Inferior both in individual technique and in team-work, England's witless policy, based on aerial attack from the flanks, never promised to give them the initiative. Hard as they fought to draw level after going behind early in the second half, they were always relying more on hope than imagination.
As in their opening game against Tunisia in Marseilles last week, England failed to establish the compact shape required at this level of the game.
This soon caused consternation for Tony Adams and Sol Campbell, who had the large responsibility of ensuring that Romania's most skilful attacker, Adrian Ilie, was kept away from the penalty area.
Coming up this time against a much more experienced team who showed plenty of collective cunning, England found it difficult to make headway, although Paul Scholes confirmed the good impression he has already made in these finals.
Romania did not make the mistake of giving away silly free-kicks through attempting to tackle Alan Shearer from behind and, as a result, the Newcastle centre-forward had to work a great deal harder at the furthest point of attack.
Scholes apart, however, most of England's attacks developed along familiar lines, most of them leading to high centres that were of no great problem to Romania's tall goalkeeper Bogdan Stelea.
Allowing Romania too much room in which to build their movements, especially when Gheorghe Hagi was drifting around in midfield, England looked uncomfortable when Romania attacked in strength.
England found themselves in big trouble when the ball was lost in midfield, prompting a counter-attack that sent Ilie away on Romania's right. The defence back-peddled furiously, allowing Ilie to attempt to recreate his wonderful goal against Colombia - this time the lobbed shot came back into play off the face of the cross bar.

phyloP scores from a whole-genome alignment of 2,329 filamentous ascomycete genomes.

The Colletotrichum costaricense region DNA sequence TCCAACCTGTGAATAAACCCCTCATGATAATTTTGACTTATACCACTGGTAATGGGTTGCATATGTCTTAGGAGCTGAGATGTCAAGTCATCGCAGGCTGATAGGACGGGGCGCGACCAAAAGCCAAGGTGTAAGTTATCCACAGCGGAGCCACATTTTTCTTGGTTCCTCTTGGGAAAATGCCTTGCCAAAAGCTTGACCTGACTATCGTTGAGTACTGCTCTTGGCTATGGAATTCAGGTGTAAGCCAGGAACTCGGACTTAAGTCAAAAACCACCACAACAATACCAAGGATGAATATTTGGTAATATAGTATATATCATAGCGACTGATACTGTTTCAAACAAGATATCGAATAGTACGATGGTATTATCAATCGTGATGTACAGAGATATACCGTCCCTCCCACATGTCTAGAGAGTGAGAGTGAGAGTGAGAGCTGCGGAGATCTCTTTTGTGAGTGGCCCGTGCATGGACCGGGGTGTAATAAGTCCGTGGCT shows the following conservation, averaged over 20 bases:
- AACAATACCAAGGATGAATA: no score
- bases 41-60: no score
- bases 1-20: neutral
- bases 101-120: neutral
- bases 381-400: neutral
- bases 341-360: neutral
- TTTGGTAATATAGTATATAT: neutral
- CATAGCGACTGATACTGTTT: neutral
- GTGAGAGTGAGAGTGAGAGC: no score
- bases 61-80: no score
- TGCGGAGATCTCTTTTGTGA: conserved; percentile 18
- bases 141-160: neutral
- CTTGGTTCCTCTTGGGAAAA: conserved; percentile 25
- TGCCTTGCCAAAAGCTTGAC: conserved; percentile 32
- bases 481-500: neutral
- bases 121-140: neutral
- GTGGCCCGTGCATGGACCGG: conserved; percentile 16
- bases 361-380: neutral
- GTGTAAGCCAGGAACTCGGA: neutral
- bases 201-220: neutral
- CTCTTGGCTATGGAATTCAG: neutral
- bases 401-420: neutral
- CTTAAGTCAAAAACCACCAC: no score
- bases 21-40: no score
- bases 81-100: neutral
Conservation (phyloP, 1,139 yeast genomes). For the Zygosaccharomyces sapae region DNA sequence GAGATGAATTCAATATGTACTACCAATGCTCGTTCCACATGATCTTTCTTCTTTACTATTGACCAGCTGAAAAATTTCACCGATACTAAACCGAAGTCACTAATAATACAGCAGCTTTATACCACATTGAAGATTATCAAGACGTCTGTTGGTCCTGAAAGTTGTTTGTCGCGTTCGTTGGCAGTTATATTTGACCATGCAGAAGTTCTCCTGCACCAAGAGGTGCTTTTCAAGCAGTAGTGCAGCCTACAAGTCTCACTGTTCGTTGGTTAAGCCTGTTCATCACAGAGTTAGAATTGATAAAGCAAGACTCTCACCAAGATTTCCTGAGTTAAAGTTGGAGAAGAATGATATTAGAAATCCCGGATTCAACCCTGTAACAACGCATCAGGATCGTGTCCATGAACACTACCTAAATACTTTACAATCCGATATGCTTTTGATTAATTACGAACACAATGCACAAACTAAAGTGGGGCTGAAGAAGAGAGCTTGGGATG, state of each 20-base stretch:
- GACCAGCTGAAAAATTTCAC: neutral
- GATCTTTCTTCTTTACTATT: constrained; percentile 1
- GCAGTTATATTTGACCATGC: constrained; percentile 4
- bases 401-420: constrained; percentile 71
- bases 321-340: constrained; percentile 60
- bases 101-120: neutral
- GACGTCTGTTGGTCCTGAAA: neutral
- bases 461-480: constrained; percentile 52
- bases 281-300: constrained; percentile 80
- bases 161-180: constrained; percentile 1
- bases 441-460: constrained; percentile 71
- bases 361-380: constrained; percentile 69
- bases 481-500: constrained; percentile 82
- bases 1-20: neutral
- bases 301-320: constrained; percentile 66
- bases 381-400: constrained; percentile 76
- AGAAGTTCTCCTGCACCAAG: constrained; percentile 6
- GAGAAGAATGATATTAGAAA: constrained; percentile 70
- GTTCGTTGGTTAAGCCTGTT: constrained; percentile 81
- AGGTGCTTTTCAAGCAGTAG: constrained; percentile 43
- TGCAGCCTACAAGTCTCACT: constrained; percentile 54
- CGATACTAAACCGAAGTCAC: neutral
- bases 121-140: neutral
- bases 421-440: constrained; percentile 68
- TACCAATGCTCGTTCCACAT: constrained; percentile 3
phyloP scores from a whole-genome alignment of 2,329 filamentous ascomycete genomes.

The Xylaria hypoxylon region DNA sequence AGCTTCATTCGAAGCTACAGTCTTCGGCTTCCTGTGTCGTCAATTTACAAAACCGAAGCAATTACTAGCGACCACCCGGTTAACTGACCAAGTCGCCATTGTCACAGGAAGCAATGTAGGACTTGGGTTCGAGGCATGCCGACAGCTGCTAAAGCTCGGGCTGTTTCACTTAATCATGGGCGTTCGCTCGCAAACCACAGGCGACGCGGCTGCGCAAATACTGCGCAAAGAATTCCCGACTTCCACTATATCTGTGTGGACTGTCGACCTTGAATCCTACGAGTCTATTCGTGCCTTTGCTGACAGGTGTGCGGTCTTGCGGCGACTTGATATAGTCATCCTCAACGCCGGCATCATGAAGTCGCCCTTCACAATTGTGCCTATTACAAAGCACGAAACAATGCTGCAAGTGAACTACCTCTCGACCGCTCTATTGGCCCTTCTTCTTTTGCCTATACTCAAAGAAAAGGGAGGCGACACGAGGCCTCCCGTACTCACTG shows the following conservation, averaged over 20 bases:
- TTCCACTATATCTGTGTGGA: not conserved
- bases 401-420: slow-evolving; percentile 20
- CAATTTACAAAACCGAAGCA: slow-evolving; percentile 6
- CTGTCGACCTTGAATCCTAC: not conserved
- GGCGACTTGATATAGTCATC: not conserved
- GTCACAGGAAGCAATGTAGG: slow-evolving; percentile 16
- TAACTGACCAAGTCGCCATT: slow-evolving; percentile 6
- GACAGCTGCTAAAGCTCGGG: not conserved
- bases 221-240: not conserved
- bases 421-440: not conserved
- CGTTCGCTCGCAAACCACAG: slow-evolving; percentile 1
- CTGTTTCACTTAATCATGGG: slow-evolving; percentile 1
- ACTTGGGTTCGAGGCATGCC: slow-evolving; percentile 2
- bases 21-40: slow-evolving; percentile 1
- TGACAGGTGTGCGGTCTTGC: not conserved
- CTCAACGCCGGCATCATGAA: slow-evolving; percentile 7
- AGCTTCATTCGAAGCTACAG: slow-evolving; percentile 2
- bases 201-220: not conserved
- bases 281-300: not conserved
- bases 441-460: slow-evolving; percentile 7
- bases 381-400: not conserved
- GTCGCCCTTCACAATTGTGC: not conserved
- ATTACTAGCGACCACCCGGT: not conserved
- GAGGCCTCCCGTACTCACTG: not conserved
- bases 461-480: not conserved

Ironically, it was an injury to the effective Paul Ince that led to England playing with more purpose. David Beckham came on to replace the Liverpool midfielder and his earlier, longer use of the ball gave Romania more problems than they had experienced in the 30 minutes before the United player's entrance.
As half-time approached, England were increasing the volume of their attacks, but it was abundantly clear that the system manager Glenn Hoddle favours - five men strung across midfield, two of them acting as wing backs - was not working as well as he would like.
Darren Anderton did well enough when called upon to drop back and cover, but Graeme Le Saux often looked uncertain and vulnerable to passes sent inside him.
The confusion often evident in England's defence, especially when Romania's attackers attempted a blind-side run, cost them a goal only a minute after the second half started. Two men were lured to the ball following a throw- in on Romania's right and the Coventry striker, Viorel Moldovan, slipped a despairing lunge by Tony Adams to put Romania ahead.
Increased tempo, which was partly the result of Romania's more cautious policy after going ahead, partly due to a draining of their energy, especially that of the older men in the team, gave England a more purposeful look, but there was still a marked absence of cohesion and wit.
The introduction of Michael Owen for Teddy Sheringham in the 73rd minute gave England the prospect of penetrating speed but too much of their work was hurried and inconclusive.
No fault could be found with England's spirit, however, and with only seven minutes left England drew level: a long ball came in from the right and, at last, there was an attacker on hand, inevitably Owen, to apply the finishing touch.
Then, with one point appearing all but a certainty for England, Dan Petrescu stole even that consolation. Switching to the left flank he chased down a hopeful punt, manhandling his Chelsea colleague Le Saux out of the way to flick the ball between David Seaman's legs and undo all Owen's work.Reuse content